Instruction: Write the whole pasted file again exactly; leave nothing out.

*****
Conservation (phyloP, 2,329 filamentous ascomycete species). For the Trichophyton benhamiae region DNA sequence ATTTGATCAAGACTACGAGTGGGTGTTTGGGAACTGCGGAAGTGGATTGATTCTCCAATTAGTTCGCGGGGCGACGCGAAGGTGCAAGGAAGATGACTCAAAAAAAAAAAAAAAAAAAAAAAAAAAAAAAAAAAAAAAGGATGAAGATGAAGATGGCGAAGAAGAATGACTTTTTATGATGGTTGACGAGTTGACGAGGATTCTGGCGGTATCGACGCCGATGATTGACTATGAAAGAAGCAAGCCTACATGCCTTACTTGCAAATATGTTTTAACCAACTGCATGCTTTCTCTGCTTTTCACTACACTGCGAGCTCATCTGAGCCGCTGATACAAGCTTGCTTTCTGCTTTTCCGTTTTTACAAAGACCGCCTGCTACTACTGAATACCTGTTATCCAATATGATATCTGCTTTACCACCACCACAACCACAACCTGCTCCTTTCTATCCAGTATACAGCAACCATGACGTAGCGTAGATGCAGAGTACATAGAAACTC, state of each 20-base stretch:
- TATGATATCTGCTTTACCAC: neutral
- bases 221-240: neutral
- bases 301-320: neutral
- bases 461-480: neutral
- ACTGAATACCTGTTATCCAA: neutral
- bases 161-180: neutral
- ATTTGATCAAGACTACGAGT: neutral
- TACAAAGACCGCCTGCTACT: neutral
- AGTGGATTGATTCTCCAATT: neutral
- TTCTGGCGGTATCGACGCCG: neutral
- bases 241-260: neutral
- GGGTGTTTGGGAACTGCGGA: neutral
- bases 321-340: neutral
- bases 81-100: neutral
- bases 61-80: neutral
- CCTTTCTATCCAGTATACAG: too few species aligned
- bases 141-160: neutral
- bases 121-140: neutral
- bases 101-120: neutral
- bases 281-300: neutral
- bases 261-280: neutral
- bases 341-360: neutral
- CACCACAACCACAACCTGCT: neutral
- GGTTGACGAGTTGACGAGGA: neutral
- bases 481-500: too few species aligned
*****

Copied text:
Conservation (phyloP, 2,329 filamentous ascomycete species). For the Trichophyton benhamiae region DNA sequence ATTTGATCAAGACTACGAGTGGGTGTTTGGGAACTGCGGAAGTGGATTGATTCTCCAATTAGTTCGCGGGGCGACGCGAAGGTGCAAGGAAGATGACTCAAAAAAAAAAAAAAAAAAAAAAAAAAAAAAAAAAAAAAAGGATGAAGATGAAGATGGCGAAGAAGAATGACTTTTTATGATGGTTGACGAGTTGACGAGGATTCTGGCGGTATCGACGCCGATGATTGACTATGAAAGAAGCAAGCCTACATGCCTTACTTGCAAATATGTTTTAACCAACTGCATGCTTTCTCTGCTTTTCACTACACTGCGAGCTCATCTGAGCCGCTGATACAAGCTTGCTTTCTGCTTTTCCGTTTTTACAAAGACCGCCTGCTACTACTGAATACCTGTTATCCAATATGATATCTGCTTTACCACCACCACAACCACAACCTGCTCCTTTCTATCCAGTATACAGCAACCATGACGTAGCGTAGATGCAGAGTACATAGAAACTC, state of each 20-base stretch:
- TATGATATCTGCTTTACCAC: neutral
- bases 221-240: neutral
- bases 301-320: neutral
- bases 461-480: neutral
- ACTGAATACCTGTTATCCAA: neutral
- bases 161-180: neutral
- ATTTGATCAAGACTACGAGT: neutral
- TACAAAGACCGCCTGCTACT: neutral
- AGTGGATTGATTCTCCAATT: neutral
- TTCTGGCGGTATCGACGCCG: neutral
- bases 241-260: neutral
- GGGTGTTTGGGAACTGCGGA: neutral
- bases 321-340: neutral
- bases 81-100: neutral
- bases 61-80: neutral
- CCTTTCTATCCAGTATACAG: too few species aligned
- bases 141-160: neutral
- bases 121-140: neutral
- bases 101-120: neutral
- bases 281-300: neutral
- bases 261-280: neutral
- bases 341-360: neutral
- CACCACAACCACAACCTGCT: neutral
- GGTTGACGAGTTGACGAGGA: neutral
- bases 481-500: too few species aligned